Admittedly in the shape of last years 7700HQ they perhaps got closer to the equivalent desktop model than any generation previously managed to achieve in previous years. Whilst welcome, this was really more a symptom of stagnating desktop speeds, rather than any miraculous explosion in mobile power. Whilst the chip itself was a great performer, the fact that it got there by eaking a few percent generation, upon generation… well, by the time we got there, it was all ultimately a little underwhelming. 

But now, thanks to AMD’s continued push in the current desktop  CPU war, we’ve seen Coffee Lake emerge from the blue camp and now we’re going to get hands-on with the mobile equivalent. 

The i7 8750H we have here today is a 6 core with hyperthreading, running with a base clock of 2.20GHz and a max single core turbo frequency of 4.10GHz and leads the way when it comes to mobile i7’s.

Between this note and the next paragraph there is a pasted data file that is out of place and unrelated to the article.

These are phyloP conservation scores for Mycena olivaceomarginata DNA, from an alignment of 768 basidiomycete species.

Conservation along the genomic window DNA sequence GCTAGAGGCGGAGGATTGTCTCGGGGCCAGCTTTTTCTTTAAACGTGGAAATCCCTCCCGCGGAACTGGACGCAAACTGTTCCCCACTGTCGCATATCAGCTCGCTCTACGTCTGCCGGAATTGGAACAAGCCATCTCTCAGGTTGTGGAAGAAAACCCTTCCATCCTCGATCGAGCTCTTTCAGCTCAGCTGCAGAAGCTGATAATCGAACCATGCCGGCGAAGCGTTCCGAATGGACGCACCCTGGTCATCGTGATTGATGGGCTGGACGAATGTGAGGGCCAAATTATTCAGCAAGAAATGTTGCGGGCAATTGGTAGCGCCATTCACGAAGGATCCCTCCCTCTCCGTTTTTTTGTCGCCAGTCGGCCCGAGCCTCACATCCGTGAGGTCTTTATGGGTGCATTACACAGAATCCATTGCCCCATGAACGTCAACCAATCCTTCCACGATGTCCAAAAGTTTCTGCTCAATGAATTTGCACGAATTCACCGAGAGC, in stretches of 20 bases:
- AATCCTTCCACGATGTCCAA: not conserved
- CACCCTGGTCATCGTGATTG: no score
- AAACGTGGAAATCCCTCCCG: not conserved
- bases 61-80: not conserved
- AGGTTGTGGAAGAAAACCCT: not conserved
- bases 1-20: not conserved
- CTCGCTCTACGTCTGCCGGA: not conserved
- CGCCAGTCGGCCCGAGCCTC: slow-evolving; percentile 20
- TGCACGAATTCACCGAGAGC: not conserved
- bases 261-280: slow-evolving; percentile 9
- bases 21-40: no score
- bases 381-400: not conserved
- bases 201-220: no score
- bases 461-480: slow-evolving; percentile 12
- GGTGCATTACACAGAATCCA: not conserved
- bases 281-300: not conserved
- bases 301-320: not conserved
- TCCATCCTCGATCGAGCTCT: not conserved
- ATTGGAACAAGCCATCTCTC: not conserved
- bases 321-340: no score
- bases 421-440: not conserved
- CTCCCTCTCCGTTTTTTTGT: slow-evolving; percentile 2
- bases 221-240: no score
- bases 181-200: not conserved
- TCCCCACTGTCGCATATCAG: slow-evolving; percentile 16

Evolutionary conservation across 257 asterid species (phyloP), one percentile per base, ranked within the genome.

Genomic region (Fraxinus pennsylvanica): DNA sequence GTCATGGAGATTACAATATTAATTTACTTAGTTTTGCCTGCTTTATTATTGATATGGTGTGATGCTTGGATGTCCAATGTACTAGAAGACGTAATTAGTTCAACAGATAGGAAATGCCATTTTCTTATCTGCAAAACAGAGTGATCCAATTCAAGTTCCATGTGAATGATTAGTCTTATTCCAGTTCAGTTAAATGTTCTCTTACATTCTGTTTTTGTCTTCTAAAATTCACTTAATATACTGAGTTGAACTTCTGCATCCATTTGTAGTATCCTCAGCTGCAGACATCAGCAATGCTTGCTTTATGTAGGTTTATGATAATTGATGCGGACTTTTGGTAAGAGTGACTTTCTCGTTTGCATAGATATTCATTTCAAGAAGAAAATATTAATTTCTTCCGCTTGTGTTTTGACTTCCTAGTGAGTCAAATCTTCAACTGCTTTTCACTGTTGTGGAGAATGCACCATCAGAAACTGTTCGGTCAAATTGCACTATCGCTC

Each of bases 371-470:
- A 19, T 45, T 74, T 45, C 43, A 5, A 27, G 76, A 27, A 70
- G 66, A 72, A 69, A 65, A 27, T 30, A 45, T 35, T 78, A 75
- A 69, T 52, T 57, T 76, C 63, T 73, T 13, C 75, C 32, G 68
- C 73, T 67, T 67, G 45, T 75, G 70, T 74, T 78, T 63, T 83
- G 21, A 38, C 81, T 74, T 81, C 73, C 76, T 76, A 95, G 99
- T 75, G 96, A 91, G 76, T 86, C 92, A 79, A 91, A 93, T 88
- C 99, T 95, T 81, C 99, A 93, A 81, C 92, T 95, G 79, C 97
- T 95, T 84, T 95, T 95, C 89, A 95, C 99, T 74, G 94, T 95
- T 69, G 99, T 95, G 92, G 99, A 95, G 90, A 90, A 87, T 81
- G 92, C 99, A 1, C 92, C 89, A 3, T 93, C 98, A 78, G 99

Just as a side note before we kick this off, there is another chip above this, in the form of the i9 8950HK which is also 6 cores + hyperthreading but with another 500MHz on the clock. I mention this as Apple has just announced it’s going into the flagship Macbook later in the year, we do have them due to land with us in PC laptops as well in a month or two, so I will be benchmarking that when it arrives with us too.

8750H Geekbench 4
Click to expand

Intel i7 8750H CPUid

Clocking Off

Already in the very first screenshot above, we’ve inadvertently tipped a nod to what’s going to be the crux of this write-up. The clock speeds are somewhat wide-ranging, to say the least. On paper, there is almost 2GHz worth of clock between the base and turbo clocks. Keeping in mind that it’s single core turbo only up to the 4.1GHz and suddenly you find yourself asking about what the rest of the cores will be doing at that point. 

Quickly throwing CPUid on and running it returns us a result of 3890GHz, which if it had been all cores would have been rather impressive for a mobile chip. In this instance, however, I wasn’t doing anything other than sitting on the desktop when this snapshot was taken. The score you see is the highest core score and it’s hyper-thread was showing as matching it.